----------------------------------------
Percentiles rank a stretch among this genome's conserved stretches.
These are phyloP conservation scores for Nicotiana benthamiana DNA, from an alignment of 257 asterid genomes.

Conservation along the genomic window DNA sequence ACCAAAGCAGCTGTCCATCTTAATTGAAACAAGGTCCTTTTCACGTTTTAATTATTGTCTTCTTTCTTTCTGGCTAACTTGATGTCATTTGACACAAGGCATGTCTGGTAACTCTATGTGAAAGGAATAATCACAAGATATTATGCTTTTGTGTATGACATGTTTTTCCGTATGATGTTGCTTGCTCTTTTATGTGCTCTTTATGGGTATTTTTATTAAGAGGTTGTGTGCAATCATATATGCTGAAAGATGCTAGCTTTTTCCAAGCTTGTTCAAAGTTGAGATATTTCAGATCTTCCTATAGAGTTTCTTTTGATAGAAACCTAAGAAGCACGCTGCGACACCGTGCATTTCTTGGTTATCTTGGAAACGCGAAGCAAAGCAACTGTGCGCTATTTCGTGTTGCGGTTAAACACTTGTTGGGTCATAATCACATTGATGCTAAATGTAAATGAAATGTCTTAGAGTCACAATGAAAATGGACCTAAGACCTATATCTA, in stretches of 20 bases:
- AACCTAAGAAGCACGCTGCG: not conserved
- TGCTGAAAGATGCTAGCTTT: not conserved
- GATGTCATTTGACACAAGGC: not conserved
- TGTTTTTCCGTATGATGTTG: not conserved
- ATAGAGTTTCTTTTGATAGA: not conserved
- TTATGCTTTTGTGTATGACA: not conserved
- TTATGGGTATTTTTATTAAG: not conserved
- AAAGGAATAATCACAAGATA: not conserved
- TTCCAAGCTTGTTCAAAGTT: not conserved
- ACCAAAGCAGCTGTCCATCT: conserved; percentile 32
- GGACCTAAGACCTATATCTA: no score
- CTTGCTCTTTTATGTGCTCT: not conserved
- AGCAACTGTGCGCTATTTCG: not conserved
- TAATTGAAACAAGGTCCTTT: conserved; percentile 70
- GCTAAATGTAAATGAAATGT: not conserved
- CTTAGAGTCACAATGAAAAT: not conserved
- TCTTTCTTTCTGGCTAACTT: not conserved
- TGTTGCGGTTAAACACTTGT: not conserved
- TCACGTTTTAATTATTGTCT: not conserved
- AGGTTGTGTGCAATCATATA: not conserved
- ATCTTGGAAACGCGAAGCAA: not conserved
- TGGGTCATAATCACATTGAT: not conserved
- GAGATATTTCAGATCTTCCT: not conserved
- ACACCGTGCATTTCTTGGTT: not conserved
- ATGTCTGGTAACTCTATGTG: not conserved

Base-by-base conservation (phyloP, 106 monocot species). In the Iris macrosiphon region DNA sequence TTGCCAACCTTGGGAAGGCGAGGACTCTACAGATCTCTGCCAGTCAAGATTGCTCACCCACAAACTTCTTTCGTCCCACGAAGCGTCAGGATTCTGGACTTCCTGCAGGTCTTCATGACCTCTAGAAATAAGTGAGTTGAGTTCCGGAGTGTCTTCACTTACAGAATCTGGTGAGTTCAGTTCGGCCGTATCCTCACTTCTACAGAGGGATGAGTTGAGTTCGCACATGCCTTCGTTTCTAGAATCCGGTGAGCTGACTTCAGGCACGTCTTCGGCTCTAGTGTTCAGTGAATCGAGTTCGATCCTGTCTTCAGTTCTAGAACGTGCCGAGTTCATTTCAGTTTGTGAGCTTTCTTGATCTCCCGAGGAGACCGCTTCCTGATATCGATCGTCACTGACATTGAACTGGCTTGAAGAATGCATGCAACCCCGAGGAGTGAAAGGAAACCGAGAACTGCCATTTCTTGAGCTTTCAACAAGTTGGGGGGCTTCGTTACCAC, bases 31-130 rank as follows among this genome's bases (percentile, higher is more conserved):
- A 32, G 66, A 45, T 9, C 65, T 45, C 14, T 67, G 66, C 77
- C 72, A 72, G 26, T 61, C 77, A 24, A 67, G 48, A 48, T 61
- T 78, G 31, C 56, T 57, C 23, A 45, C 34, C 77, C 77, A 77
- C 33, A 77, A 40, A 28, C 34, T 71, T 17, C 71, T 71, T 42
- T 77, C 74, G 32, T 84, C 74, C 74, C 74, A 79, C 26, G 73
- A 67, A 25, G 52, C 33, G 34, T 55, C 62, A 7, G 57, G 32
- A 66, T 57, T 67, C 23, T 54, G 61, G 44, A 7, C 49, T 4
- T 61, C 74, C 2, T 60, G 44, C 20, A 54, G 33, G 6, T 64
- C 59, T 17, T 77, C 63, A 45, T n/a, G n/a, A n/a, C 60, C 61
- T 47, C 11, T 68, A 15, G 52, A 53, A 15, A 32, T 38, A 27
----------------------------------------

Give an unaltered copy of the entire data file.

Percentiles rank a stretch among this genome's conserved stretches.
These are phyloP conservation scores for Nicotiana benthamiana DNA, from an alignment of 257 asterid genomes.

Conservation along the genomic window DNA sequence ACCAAAGCAGCTGTCCATCTTAATTGAAACAAGGTCCTTTTCACGTTTTAATTATTGTCTTCTTTCTTTCTGGCTAACTTGATGTCATTTGACACAAGGCATGTCTGGTAACTCTATGTGAAAGGAATAATCACAAGATATTATGCTTTTGTGTATGACATGTTTTTCCGTATGATGTTGCTTGCTCTTTTATGTGCTCTTTATGGGTATTTTTATTAAGAGGTTGTGTGCAATCATATATGCTGAAAGATGCTAGCTTTTTCCAAGCTTGTTCAAAGTTGAGATATTTCAGATCTTCCTATAGAGTTTCTTTTGATAGAAACCTAAGAAGCACGCTGCGACACCGTGCATTTCTTGGTTATCTTGGAAACGCGAAGCAAAGCAACTGTGCGCTATTTCGTGTTGCGGTTAAACACTTGTTGGGTCATAATCACATTGATGCTAAATGTAAATGAAATGTCTTAGAGTCACAATGAAAATGGACCTAAGACCTATATCTA, in stretches of 20 bases:
- AACCTAAGAAGCACGCTGCG: not conserved
- TGCTGAAAGATGCTAGCTTT: not conserved
- GATGTCATTTGACACAAGGC: not conserved
- TGTTTTTCCGTATGATGTTG: not conserved
- ATAGAGTTTCTTTTGATAGA: not conserved
- TTATGCTTTTGTGTATGACA: not conserved
- TTATGGGTATTTTTATTAAG: not conserved
- AAAGGAATAATCACAAGATA: not conserved
- TTCCAAGCTTGTTCAAAGTT: not conserved
- ACCAAAGCAGCTGTCCATCT: conserved; percentile 32
- GGACCTAAGACCTATATCTA: no score
- CTTGCTCTTTTATGTGCTCT: not conserved
- AGCAACTGTGCGCTATTTCG: not conserved
- TAATTGAAACAAGGTCCTTT: conserved; percentile 70
- GCTAAATGTAAATGAAATGT: not conserved
- CTTAGAGTCACAATGAAAAT: not conserved
- TCTTTCTTTCTGGCTAACTT: not conserved
- TGTTGCGGTTAAACACTTGT: not conserved
- TCACGTTTTAATTATTGTCT: not conserved
- AGGTTGTGTGCAATCATATA: not conserved
- ATCTTGGAAACGCGAAGCAA: not conserved
- TGGGTCATAATCACATTGAT: not conserved
- GAGATATTTCAGATCTTCCT: not conserved
- ACACCGTGCATTTCTTGGTT: not conserved
- ATGTCTGGTAACTCTATGTG: not conserved

Base-by-base conservation (phyloP, 106 monocot species). In the Iris macrosiphon region DNA sequence TTGCCAACCTTGGGAAGGCGAGGACTCTACAGATCTCTGCCAGTCAAGATTGCTCACCCACAAACTTCTTTCGTCCCACGAAGCGTCAGGATTCTGGACTTCCTGCAGGTCTTCATGACCTCTAGAAATAAGTGAGTTGAGTTCCGGAGTGTCTTCACTTACAGAATCTGGTGAGTTCAGTTCGGCCGTATCCTCACTTCTACAGAGGGATGAGTTGAGTTCGCACATGCCTTCGTTTCTAGAATCCGGTGAGCTGACTTCAGGCACGTCTTCGGCTCTAGTGTTCAGTGAATCGAGTTCGATCCTGTCTTCAGTTCTAGAACGTGCCGAGTTCATTTCAGTTTGTGAGCTTTCTTGATCTCCCGAGGAGACCGCTTCCTGATATCGATCGTCACTGACATTGAACTGGCTTGAAGAATGCATGCAACCCCGAGGAGTGAAAGGAAACCGAGAACTGCCATTTCTTGAGCTTTCAACAAGTTGGGGGGCTTCGTTACCAC, bases 31-130 rank as follows among this genome's bases (percentile, higher is more conserved):
- A 32, G 66, A 45, T 9, C 65, T 45, C 14, T 67, G 66, C 77
- C 72, A 72, G 26, T 61, C 77, A 24, A 67, G 48, A 48, T 61
- T 78, G 31, C 56, T 57, C 23, A 45, C 34, C 77, C 77, A 77
- C 33, A 77, A 40, A 28, C 34, T 71, T 17, C 71, T 71, T 42
- T 77, C 74, G 32, T 84, C 74, C 74, C 74, A 79, C 26, G 73
- A 67, A 25, G 52, C 33, G 34, T 55, C 62, A 7, G 57, G 32
- A 66, T 57, T 67, C 23, T 54, G 61, G 44, A 7, C 49, T 4
- T 61, C 74, C 2, T 60, G 44, C 20, A 54, G 33, G 6, T 64
- C 59, T 17, T 77, C 63, A 45, T n/a, G n/a, A n/a, C 60, C 61
- T 47, C 11, T 68, A 15, G 52, A 53, A 15, A 32, T 38, A 27